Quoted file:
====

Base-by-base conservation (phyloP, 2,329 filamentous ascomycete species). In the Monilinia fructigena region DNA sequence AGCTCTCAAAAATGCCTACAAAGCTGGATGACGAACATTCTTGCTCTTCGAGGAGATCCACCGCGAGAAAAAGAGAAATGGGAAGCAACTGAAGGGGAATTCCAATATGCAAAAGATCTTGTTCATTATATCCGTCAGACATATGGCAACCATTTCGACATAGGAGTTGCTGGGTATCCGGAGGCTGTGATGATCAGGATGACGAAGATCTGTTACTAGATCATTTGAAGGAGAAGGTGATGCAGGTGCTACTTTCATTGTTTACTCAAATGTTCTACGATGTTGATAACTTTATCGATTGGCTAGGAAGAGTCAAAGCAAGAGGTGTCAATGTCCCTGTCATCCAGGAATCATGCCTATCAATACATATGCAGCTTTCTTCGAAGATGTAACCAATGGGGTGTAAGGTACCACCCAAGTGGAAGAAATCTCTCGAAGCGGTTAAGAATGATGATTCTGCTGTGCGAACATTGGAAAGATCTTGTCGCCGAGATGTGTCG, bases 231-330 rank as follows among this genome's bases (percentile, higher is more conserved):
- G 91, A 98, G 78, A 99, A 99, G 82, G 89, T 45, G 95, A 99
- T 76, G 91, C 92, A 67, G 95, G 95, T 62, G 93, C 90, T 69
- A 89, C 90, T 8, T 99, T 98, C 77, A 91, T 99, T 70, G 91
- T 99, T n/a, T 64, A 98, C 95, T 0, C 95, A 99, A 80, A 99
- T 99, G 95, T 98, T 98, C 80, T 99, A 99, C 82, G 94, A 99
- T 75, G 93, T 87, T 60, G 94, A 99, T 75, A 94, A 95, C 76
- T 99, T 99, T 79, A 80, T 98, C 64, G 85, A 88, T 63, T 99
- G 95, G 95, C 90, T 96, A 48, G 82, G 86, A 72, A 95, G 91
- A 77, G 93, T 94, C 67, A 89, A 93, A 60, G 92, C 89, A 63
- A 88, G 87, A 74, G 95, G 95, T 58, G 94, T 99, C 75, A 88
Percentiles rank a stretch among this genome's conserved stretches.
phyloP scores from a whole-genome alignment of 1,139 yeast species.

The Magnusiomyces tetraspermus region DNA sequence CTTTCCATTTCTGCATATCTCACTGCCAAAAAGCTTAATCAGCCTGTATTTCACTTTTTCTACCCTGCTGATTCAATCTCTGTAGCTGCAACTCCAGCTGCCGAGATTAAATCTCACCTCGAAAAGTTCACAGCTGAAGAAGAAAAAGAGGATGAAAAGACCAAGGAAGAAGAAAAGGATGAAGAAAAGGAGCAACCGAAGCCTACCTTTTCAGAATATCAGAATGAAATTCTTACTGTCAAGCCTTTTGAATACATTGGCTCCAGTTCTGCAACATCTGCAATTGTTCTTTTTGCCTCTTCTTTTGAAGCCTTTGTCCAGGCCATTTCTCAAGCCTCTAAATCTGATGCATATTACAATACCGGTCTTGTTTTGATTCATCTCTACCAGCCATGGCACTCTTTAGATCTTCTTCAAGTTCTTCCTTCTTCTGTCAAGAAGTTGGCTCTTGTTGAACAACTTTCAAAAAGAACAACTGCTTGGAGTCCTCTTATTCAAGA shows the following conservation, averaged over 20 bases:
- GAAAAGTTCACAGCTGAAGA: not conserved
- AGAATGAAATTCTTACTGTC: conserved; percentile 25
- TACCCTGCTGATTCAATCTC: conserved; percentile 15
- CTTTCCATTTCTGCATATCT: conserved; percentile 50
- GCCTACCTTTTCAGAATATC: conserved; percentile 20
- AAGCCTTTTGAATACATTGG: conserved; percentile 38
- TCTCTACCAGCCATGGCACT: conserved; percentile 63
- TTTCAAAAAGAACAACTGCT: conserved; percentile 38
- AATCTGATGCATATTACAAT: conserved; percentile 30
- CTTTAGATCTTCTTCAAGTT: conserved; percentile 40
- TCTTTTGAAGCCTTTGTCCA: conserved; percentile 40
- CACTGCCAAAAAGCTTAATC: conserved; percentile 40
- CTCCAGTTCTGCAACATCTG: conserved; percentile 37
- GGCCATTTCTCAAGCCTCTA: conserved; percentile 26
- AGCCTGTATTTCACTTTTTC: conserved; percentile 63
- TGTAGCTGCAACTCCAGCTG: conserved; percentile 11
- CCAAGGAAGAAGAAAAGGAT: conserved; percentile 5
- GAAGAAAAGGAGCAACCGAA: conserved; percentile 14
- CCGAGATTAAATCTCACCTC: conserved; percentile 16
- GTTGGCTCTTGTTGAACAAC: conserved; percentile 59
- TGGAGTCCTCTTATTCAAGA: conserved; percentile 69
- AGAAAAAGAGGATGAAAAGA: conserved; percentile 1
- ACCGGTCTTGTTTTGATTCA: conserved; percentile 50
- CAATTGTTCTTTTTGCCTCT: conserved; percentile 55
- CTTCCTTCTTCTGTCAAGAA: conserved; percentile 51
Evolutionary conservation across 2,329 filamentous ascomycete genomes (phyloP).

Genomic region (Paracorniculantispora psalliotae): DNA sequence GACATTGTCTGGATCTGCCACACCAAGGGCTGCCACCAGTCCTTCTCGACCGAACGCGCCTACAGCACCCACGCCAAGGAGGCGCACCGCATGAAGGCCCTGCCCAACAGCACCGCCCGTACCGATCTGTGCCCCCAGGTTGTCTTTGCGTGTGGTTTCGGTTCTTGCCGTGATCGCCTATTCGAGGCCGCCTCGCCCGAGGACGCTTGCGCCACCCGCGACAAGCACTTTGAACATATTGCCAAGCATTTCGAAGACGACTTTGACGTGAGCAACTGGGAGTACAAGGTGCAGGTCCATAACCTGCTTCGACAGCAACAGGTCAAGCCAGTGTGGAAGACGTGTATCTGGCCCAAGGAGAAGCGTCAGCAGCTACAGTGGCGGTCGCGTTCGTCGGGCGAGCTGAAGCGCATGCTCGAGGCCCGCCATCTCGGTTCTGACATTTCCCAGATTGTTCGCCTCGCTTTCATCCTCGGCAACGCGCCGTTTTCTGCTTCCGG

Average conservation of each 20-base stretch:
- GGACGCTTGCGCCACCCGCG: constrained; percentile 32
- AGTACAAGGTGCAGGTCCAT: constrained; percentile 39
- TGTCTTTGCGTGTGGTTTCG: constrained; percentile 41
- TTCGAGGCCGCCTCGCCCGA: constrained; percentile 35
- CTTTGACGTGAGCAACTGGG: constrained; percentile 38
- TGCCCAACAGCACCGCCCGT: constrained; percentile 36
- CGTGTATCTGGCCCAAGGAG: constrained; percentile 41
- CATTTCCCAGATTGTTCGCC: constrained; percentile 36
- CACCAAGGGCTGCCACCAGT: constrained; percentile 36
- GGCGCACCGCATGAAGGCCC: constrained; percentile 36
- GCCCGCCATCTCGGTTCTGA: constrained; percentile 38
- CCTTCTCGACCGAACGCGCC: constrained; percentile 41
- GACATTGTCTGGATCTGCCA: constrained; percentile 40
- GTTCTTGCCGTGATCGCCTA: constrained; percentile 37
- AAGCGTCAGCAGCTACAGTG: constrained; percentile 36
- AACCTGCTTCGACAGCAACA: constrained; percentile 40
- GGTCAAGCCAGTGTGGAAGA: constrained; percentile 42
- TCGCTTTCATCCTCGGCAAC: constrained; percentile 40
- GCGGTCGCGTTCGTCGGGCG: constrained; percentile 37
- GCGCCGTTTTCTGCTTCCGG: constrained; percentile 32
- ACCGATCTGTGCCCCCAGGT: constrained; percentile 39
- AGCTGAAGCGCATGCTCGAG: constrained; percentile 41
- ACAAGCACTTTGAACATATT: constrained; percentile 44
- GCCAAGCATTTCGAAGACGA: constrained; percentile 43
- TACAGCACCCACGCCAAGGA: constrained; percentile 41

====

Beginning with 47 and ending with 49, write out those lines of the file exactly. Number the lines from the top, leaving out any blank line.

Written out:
- CTTTGACGTGAGCAACTGGG: constrained; percentile 38
- TGCCCAACAGCACCGCCCGT: constrained; percentile 36
- CGTGTATCTGGCCCAAGGAG: constrained; percentile 41